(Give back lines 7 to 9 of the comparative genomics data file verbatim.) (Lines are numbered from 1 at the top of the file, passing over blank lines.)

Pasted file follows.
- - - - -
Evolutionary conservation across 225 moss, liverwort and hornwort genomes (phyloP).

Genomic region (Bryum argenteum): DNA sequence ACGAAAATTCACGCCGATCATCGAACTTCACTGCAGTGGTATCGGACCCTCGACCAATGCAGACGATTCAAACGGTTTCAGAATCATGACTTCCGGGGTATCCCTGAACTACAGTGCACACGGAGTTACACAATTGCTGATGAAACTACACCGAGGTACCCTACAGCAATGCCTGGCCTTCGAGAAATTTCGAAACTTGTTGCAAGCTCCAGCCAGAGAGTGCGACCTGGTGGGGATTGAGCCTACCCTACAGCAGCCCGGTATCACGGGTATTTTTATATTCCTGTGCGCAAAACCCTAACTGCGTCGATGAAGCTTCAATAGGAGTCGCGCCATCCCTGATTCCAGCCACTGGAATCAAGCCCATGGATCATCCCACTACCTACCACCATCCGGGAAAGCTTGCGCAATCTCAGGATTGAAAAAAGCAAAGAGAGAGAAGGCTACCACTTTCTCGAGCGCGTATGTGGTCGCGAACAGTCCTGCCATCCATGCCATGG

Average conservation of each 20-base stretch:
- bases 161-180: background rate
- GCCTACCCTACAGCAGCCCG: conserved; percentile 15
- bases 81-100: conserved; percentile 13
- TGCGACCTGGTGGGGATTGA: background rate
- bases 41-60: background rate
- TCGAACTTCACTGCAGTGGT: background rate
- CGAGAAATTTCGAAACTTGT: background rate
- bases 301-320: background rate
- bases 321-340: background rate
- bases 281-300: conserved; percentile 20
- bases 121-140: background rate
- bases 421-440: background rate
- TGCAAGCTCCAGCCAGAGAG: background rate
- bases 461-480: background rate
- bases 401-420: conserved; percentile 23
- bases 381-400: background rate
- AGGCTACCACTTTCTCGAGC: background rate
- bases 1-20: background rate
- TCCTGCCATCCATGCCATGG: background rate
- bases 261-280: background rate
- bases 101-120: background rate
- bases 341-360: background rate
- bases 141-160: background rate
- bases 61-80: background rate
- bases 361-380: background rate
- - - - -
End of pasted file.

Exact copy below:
- TGCGACCTGGTGGGGATTGA: background rate
- bases 41-60: background rate
- TCGAACTTCACTGCAGTGGT: background rate